In mediation, three rooms are normally booked in a hotel or conference centre convenient to the parties. There is one room for each party and one central room, called the caucus, where each party can address the other over a table.

There is only confrontation if the other side is not picking up on your points. Simple disagreement should not lead to argument.

Proceedings will begin with each side stating their case to the other, uninterrupted. Each party will then retire to their own room and the mediator will speak to them individually and in confidence to establish possible areas of compromise.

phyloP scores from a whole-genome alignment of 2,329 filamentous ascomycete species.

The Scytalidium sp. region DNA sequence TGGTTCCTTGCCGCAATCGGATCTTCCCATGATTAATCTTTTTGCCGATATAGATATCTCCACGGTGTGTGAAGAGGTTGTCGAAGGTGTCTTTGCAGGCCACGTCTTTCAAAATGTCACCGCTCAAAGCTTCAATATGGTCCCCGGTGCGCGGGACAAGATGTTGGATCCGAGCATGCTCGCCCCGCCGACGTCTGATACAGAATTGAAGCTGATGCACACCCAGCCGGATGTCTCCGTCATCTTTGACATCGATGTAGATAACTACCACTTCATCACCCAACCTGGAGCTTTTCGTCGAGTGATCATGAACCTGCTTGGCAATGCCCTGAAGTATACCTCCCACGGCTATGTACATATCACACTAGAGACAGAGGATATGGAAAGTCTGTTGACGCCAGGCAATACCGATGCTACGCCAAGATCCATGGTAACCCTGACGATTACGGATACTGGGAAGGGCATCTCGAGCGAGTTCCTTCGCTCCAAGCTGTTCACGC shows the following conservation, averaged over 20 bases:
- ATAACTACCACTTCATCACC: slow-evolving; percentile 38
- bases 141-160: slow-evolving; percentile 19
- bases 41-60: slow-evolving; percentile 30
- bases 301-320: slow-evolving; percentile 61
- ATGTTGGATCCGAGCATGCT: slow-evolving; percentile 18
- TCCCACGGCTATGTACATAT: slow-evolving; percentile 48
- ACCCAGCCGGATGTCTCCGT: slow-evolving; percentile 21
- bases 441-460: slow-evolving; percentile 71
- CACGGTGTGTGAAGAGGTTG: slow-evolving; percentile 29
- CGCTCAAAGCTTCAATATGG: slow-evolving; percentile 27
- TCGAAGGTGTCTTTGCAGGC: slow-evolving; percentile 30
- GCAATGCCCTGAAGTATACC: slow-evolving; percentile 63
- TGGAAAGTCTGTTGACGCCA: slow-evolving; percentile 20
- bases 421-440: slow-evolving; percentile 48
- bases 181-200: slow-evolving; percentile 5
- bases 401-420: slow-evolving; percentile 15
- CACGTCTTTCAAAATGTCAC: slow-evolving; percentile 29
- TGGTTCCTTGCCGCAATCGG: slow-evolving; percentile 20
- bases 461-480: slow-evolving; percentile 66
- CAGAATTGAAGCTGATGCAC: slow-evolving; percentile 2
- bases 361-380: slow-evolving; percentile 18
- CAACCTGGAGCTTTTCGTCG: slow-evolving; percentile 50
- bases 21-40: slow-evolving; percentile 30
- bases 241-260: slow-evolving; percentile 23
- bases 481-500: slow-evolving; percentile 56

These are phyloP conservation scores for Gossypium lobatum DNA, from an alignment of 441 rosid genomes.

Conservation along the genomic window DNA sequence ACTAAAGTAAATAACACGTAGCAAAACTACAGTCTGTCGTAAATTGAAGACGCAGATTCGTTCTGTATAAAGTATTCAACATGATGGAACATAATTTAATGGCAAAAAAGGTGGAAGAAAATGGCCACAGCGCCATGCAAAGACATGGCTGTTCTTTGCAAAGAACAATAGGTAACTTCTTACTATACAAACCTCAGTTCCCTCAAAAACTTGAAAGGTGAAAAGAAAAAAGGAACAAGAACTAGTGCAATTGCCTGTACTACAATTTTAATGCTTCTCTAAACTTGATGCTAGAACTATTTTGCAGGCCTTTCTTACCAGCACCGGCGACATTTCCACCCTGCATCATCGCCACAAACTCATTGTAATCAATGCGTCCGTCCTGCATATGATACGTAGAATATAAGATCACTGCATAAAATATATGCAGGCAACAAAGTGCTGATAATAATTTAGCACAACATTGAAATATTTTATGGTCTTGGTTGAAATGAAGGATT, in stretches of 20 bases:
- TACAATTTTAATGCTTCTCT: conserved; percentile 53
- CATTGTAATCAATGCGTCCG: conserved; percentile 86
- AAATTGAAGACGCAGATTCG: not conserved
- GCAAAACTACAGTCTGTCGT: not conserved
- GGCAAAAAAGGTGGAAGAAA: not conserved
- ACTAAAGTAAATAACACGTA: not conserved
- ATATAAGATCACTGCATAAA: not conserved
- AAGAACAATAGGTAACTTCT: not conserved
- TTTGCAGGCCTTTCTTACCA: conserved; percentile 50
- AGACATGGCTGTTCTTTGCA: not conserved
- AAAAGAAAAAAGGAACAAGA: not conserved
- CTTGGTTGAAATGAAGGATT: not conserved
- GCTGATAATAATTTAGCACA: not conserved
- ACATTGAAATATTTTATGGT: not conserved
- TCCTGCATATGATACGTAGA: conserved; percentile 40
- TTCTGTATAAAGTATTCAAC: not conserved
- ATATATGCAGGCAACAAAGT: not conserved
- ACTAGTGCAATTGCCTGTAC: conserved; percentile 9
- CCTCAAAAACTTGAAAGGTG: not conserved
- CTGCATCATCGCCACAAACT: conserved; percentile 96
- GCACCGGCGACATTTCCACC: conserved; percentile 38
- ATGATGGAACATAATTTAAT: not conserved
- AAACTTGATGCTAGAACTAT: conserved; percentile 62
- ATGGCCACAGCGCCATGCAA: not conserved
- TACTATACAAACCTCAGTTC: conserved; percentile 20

After a while, the mediator may begin asking each party for details of their case that can be revealed to the other side in exchange for reciprocal revelations.

Ultimately, when the mediator feels that there is enough common ground they may suggest a compromise.

This may be accepted by each side or there may be further exchanges of views via the mediator or across the caucus table.

A range of outcomes is possible, including a simple apology, an explanation, a chance for the consultant and patient to talk and financial compensation.

If no settlement can be reached the parties usually continue with litigation. Mediators have no powers to impose a settlement and mediation usually takes one to two days, whereas court time set aside for a clinical negligence case is usually between five and 10 days.